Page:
My favorite cars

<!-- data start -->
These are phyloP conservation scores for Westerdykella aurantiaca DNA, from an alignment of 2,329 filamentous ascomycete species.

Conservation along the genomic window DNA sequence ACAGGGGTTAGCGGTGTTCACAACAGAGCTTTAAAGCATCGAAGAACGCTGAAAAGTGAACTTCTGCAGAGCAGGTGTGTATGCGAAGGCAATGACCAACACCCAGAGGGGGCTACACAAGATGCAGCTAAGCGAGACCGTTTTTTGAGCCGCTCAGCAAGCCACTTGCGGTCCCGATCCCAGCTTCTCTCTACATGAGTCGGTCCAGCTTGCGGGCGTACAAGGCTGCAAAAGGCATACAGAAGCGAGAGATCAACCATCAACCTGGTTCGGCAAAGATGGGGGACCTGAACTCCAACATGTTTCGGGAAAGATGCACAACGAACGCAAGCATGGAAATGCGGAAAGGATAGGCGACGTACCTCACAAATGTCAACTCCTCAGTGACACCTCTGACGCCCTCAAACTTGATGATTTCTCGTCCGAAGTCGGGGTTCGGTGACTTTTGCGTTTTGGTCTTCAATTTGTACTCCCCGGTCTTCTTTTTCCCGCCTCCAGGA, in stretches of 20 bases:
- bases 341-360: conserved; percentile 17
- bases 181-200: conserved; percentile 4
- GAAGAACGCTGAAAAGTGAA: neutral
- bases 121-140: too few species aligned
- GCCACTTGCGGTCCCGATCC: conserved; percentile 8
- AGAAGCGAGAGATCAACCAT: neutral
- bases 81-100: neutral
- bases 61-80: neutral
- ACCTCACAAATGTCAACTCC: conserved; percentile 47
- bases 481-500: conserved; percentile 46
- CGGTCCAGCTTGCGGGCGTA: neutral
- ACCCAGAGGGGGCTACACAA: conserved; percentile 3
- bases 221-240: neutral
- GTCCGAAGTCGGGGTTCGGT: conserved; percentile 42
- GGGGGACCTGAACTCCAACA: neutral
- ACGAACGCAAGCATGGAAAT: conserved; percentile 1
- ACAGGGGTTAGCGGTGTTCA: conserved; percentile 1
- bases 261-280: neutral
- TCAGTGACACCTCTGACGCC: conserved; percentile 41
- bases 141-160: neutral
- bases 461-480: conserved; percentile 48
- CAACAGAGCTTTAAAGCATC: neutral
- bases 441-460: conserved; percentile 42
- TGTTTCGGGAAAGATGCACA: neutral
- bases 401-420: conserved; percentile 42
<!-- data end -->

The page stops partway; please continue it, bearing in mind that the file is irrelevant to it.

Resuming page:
Where to Go You can find the Edmunds used-car appraisal tool in three places: the "wired" or traditional Web site, our mobile site and our app for smartphones and tablets. The order of the appraisal steps is a little different for each, but the same information will apply. Web Site: From your desktop or laptop, mouse over the "Used Cars" tab at the top of any page on Edmunds.com. When the tab expands, click "Appraise My Car." You can also access "Appraise My Car" here. (Bookmark it for the next visit.) If you're getting the value of a vehicle that's older than 2001, use the traditional Web site. As of this writing, our mobile data doesn't go back any further than the 2001 model year. Edmunds.com Mobile Site: If you visit Edmunds.com from a smartphone or tablet, you'll most likely see the site's mobile version. Scroll down and touch the "Used" tab. The "Appraise a Used Car" link is a bit farther down the page. Edmunds.com iPhone and iPad App: On the Edmunds.com iPhone and iPad applications, start out by choosing the year, make and model of the car you want to look at. Next, touch the "Pricing" button. (On the iPad app, look for the "Options & Packages" tab.) Edmunds.com Android App: The Edmunds app for Android devices is currently being overhauled. When the major update goes live, its functionality will be very similar to what you see on the iPhone and iPad. Style and Options Once you've entered the year, make and model of your car, you will need to supply some more specific information about it for an accurate appraisal. In this next step, you'll select the style, also called the trim level. The style can refer to the type of engine, standard features, or whether it has four doors. Here's a refresher on trim levels. Major features, such as the car's transmission, engine type and whether it has all-wheel drive, can have a big impact on the value of the car. The same goes for options like leather seats, navigation, a sunroof or automatic climate control. If you can remember your car's options off the top of your head, great. If not, here are some suggestions on where to get the information you need. The vehicle's original window sticker is the best place to find option information. Unfortunately, few people actually hang onto the sticker. Without it, your best bet is to sit in your car and make a note of its options. If you're using a smartphone, tablet or laptop (assuming you're within WiFi range), you can complete the options check from the driver seat. Otherwise, print out the options page from the Edmunds.com Web site and check off the items as you sit in your car, and then enter the information online. It is crucial to get the style and options right. Without them, you may be under- or over-valuing your car. Condition Levels The Edmunds car appraisal tool has five condition levels: outstanding, clean, average, rough and damaged. Most people who use the tool will likely be dealing with just three: clean, average and rough. You might be tempted to choose outstanding, the top condition level. After all, you've pampered your car the entire time you've owned it, right? But the truth is that few cars qualify for this rating. Outstanding condition is reserved for older, low-mileage vehicles, where well-preserved examples are otherwise hard to find, says Richard Arca, senior manager of pricing for Edmunds.com. "A good example would be a 1996 Chevy Impala SS with 70,000 original miles that has been garaged and still has the gloss on the paint," Arca says. Another good example, Arca says, would be a 2001 Honda Prelude SH with 50,000 original miles that has very little wear on the interior and the factory paint that's still glossy. Edmunds True Market Value (TMV®) used-car prices are all set at "clean" condition, Arca says. The price of a car in less-than-clean condition is adjusted downward from there, and reflects what it would cost to get the vehicle up to clean condition. In the case of a 2001 Honda Prelude in average condition, the dollar adjustment is $1,411. That's how much a private-party seller would have to spend to bring it up to clean condition. If your vehicle was in an accident, it could still be considered "clean" — if it was repaired with factory parts and according to the manufacturer's specifications, Arca says. "In reality, cars that have been in accidents tend to lose market value, but there is really no way to gauge how much," Arca says. He adds that some of the factors that affect the value are severity of the damage, quality of repair and the demand for that particular model. Be honest and objective about the condition level you choose. Try to see things from a potential buyer's perspective. Understanding the Price Regardless of the method you use to appraise your vehicle, you will be given three or four prices: trade-in, private party, dealer retail and certified used. As the name suggests, the trade-in price is what you can expect the dealer to give you if you trade in your vehicle. This is always the lowest figure. If you want to improve on that number, there are some alternatives to trading in that you should consider. The private-party price is what you can expect to get for the car if you sell it on your own. This is always a higher amount than the trade-in price, but it takes more work. Here's a quick guide to selling your used car that will give you more information. The dealer retail price is aimed at used-car shoppers. This price is an average amount you could expect to pay if you bought the car at a dealership. Here's a quick guide to buying a used car for more information. The Edmunds.com Web and mobile sites also list the certified used price if the vehicle is still relatively new. This also is aimed at used-car shoppers, showing what that vehicle's listed price would be if it were being sold as a Certified Pre-Owned (CPO) vehicle. This price will usually be the highest among the trade-in, private-party and dealer retail prices, since CPO cars sell at a premium over non-certified cars. The buyer is essentially paying for the thorough inspection and added warranty. It's Easy To Be Real Getting a realistic value for your car is key to what you do next, whether that's selling the car, trading it in or even keeping it for a while longer. By using the Edmunds.com car appraisal tool in any of its forms, you'll have a clear-eyed assessment of your car's real worth, not a number based on guesswork and high hopes.